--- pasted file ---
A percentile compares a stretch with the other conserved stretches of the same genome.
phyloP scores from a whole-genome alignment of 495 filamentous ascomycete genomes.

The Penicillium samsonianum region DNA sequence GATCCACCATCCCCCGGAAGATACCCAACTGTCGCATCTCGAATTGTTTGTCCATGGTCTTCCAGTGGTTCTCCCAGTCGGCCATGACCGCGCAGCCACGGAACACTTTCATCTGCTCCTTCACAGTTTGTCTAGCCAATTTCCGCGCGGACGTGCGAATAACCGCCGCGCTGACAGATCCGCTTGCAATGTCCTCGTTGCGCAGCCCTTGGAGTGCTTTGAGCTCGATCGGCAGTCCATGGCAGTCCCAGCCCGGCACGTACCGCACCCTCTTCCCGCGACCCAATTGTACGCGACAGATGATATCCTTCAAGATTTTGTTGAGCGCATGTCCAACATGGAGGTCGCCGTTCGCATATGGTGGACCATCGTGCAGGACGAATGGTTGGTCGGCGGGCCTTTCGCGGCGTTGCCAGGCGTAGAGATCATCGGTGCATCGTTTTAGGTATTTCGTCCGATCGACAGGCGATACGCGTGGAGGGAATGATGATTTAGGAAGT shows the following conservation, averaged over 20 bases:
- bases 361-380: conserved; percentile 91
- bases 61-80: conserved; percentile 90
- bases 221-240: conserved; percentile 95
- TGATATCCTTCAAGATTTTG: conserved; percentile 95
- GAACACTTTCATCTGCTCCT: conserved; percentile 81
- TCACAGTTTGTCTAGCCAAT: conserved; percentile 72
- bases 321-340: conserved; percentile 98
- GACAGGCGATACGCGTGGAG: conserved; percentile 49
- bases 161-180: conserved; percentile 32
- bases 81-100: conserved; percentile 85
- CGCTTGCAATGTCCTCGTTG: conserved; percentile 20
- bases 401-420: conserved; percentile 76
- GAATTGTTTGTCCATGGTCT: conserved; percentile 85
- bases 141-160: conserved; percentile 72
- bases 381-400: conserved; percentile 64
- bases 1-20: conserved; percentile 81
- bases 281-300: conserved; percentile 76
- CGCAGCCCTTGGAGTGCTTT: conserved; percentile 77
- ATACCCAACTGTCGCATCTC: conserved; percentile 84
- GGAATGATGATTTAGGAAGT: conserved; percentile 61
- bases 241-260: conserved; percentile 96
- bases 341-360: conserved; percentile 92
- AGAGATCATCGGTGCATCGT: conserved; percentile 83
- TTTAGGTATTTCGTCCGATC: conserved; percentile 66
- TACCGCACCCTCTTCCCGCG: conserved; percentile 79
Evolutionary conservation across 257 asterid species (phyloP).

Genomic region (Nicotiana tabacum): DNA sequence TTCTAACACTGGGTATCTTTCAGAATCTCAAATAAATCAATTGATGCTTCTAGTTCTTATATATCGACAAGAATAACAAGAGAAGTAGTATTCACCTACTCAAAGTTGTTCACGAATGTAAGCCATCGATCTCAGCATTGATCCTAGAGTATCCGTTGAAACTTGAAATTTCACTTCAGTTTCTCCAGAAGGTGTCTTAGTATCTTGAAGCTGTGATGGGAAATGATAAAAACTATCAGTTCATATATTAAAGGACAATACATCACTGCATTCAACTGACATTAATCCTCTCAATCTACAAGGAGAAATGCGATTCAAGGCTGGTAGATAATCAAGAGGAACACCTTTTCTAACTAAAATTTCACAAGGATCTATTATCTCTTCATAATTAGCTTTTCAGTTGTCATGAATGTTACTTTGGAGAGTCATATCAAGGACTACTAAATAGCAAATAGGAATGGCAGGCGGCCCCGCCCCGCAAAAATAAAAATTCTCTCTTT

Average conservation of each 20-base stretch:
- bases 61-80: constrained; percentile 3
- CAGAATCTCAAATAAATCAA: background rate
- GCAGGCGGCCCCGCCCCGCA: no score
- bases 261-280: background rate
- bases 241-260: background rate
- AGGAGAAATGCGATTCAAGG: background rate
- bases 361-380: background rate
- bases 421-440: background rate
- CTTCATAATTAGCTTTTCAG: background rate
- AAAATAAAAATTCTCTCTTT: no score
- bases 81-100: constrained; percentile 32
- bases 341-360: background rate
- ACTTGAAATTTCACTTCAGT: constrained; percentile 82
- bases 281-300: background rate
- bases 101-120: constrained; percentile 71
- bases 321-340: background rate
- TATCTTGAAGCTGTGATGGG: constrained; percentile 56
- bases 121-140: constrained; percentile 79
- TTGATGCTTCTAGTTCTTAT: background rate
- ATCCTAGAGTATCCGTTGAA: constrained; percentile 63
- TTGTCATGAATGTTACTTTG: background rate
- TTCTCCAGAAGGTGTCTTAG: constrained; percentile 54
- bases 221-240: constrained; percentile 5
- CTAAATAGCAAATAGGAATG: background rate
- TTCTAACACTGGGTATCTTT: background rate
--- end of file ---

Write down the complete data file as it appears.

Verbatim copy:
A percentile compares a stretch with the other conserved stretches of the same genome.
phyloP scores from a whole-genome alignment of 495 filamentous ascomycete genomes.

The Penicillium samsonianum region DNA sequence GATCCACCATCCCCCGGAAGATACCCAACTGTCGCATCTCGAATTGTTTGTCCATGGTCTTCCAGTGGTTCTCCCAGTCGGCCATGACCGCGCAGCCACGGAACACTTTCATCTGCTCCTTCACAGTTTGTCTAGCCAATTTCCGCGCGGACGTGCGAATAACCGCCGCGCTGACAGATCCGCTTGCAATGTCCTCGTTGCGCAGCCCTTGGAGTGCTTTGAGCTCGATCGGCAGTCCATGGCAGTCCCAGCCCGGCACGTACCGCACCCTCTTCCCGCGACCCAATTGTACGCGACAGATGATATCCTTCAAGATTTTGTTGAGCGCATGTCCAACATGGAGGTCGCCGTTCGCATATGGTGGACCATCGTGCAGGACGAATGGTTGGTCGGCGGGCCTTTCGCGGCGTTGCCAGGCGTAGAGATCATCGGTGCATCGTTTTAGGTATTTCGTCCGATCGACAGGCGATACGCGTGGAGGGAATGATGATTTAGGAAGT shows the following conservation, averaged over 20 bases:
- bases 361-380: conserved; percentile 91
- bases 61-80: conserved; percentile 90
- bases 221-240: conserved; percentile 95
- TGATATCCTTCAAGATTTTG: conserved; percentile 95
- GAACACTTTCATCTGCTCCT: conserved; percentile 81
- TCACAGTTTGTCTAGCCAAT: conserved; percentile 72
- bases 321-340: conserved; percentile 98
- GACAGGCGATACGCGTGGAG: conserved; percentile 49
- bases 161-180: conserved; percentile 32
- bases 81-100: conserved; percentile 85
- CGCTTGCAATGTCCTCGTTG: conserved; percentile 20
- bases 401-420: conserved; percentile 76
- GAATTGTTTGTCCATGGTCT: conserved; percentile 85
- bases 141-160: conserved; percentile 72
- bases 381-400: conserved; percentile 64
- bases 1-20: conserved; percentile 81
- bases 281-300: conserved; percentile 76
- CGCAGCCCTTGGAGTGCTTT: conserved; percentile 77
- ATACCCAACTGTCGCATCTC: conserved; percentile 84
- GGAATGATGATTTAGGAAGT: conserved; percentile 61
- bases 241-260: conserved; percentile 96
- bases 341-360: conserved; percentile 92
- AGAGATCATCGGTGCATCGT: conserved; percentile 83
- TTTAGGTATTTCGTCCGATC: conserved; percentile 66
- TACCGCACCCTCTTCCCGCG: conserved; percentile 79
Evolutionary conservation across 257 asterid species (phyloP).

Genomic region (Nicotiana tabacum): DNA sequence TTCTAACACTGGGTATCTTTCAGAATCTCAAATAAATCAATTGATGCTTCTAGTTCTTATATATCGACAAGAATAACAAGAGAAGTAGTATTCACCTACTCAAAGTTGTTCACGAATGTAAGCCATCGATCTCAGCATTGATCCTAGAGTATCCGTTGAAACTTGAAATTTCACTTCAGTTTCTCCAGAAGGTGTCTTAGTATCTTGAAGCTGTGATGGGAAATGATAAAAACTATCAGTTCATATATTAAAGGACAATACATCACTGCATTCAACTGACATTAATCCTCTCAATCTACAAGGAGAAATGCGATTCAAGGCTGGTAGATAATCAAGAGGAACACCTTTTCTAACTAAAATTTCACAAGGATCTATTATCTCTTCATAATTAGCTTTTCAGTTGTCATGAATGTTACTTTGGAGAGTCATATCAAGGACTACTAAATAGCAAATAGGAATGGCAGGCGGCCCCGCCCCGCAAAAATAAAAATTCTCTCTTT

Average conservation of each 20-base stretch:
- bases 61-80: constrained; percentile 3
- CAGAATCTCAAATAAATCAA: background rate
- GCAGGCGGCCCCGCCCCGCA: no score
- bases 261-280: background rate
- bases 241-260: background rate
- AGGAGAAATGCGATTCAAGG: background rate
- bases 361-380: background rate
- bases 421-440: background rate
- CTTCATAATTAGCTTTTCAG: background rate
- AAAATAAAAATTCTCTCTTT: no score
- bases 81-100: constrained; percentile 32
- bases 341-360: background rate
- ACTTGAAATTTCACTTCAGT: constrained; percentile 82
- bases 281-300: background rate
- bases 101-120: constrained; percentile 71
- bases 321-340: background rate
- TATCTTGAAGCTGTGATGGG: constrained; percentile 56
- bases 121-140: constrained; percentile 79
- TTGATGCTTCTAGTTCTTAT: background rate
- ATCCTAGAGTATCCGTTGAA: constrained; percentile 63
- TTGTCATGAATGTTACTTTG: background rate
- TTCTCCAGAAGGTGTCTTAG: constrained; percentile 54
- bases 221-240: constrained; percentile 5
- CTAAATAGCAAATAGGAATG: background rate
- TTCTAACACTGGGTATCTTT: background rate